These unused child-size leather button boots were donated to our collection in 1948. They were made by C. N. Henderson and Company circa 1883-1902 and have a paper label on the right sole with the Henderson’s School Shoes Little Red School House trademark.
Each shoe has six buttons on the side. The soles are leather, and the heels are reinforced with small nails.
C. M. Henderson & Co. was founded in the early 1850s in Chicago. It became one of the largest shoe companies in the Midwest with three factories employing nearly 1,000 people, producing a variety of footwear from ladies’ slippers to farming boots.
The company started using the “Little Red School House” trademark in the early 1880s and labeled the bottom of one shoe out of each pair the company sold. To promote the shoes, participating stores gave a cutout of the schoolhouse that was printed in red to children whose parents purchased these shoes or who were found wearing them.
The little red one-room schoolhouse was a celebrated symbol of American rural values. These easily identifiable school buildings were usually located on small lots not used for farming and were representative of the beginning of public-school education in the community.
Before 19th-century technological advancements led to innovations in shoe manufacture, shoes were made by cobblers and both left and right shoes were interchangeable. Mass production made shoes more affordable with greater variety and standardized sizing.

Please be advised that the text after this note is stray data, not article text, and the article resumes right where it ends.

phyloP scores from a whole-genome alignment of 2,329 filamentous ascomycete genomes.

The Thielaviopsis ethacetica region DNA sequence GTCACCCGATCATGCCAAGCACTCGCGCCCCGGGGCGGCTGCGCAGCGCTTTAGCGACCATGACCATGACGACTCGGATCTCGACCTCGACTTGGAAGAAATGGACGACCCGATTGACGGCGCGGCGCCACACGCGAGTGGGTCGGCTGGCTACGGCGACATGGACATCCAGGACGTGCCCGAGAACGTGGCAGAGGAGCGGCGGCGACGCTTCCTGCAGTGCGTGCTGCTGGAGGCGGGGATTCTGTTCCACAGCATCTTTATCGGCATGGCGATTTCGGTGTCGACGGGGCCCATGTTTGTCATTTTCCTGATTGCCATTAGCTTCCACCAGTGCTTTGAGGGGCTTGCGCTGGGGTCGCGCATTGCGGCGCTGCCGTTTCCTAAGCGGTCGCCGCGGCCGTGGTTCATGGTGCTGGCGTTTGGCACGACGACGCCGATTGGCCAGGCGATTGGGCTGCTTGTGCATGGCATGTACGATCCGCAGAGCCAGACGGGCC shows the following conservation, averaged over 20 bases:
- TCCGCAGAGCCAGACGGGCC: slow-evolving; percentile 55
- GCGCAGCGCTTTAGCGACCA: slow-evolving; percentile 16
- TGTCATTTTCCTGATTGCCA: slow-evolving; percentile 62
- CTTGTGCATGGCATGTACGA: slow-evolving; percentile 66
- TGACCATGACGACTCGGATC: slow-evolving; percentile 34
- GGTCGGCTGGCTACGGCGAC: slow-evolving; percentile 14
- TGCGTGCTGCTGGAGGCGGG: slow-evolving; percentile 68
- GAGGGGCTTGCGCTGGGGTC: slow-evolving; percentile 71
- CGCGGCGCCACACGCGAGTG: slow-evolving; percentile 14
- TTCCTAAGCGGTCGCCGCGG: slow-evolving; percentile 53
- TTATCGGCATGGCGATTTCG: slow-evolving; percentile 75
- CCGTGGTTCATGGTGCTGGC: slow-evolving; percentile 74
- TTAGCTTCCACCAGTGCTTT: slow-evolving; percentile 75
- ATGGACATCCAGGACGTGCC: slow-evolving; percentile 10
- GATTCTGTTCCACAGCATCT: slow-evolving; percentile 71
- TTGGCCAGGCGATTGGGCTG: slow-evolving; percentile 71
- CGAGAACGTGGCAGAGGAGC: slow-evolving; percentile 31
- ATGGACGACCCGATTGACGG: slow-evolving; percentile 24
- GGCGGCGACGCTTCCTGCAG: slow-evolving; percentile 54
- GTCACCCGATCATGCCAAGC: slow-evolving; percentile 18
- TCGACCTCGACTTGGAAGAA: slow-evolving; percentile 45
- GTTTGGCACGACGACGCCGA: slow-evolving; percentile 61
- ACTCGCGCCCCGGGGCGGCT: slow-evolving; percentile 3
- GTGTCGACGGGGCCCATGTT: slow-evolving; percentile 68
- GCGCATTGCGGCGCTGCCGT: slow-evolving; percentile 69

Button or lace ankle boots were the primary footwear worn by both girls and boys during the 19th century. Buttons on the boots were closed with the aid of a buttonhook, which - once inserted through the eyelet - pulled the button through it. Leather counters reinforced the heel and helped maintain the shape of the boots, which were often repaired and handed down from older family members.
Background Photo: Agnes W. Martin Collection. Walsh Family Album. PCM Collection.
These boots were donated by Evelyn Champion, who was a resident of Auburn for 55 years. She was born in Sierraville in 1891 and died in Auburn in 1969. She was a member of the Rebekah Lodge of Auburn. She was married to Jack Champion, also a native of Sierraville, who was a Drum Division transportation foreman for PG&E in Auburn and worked for the company for 35 years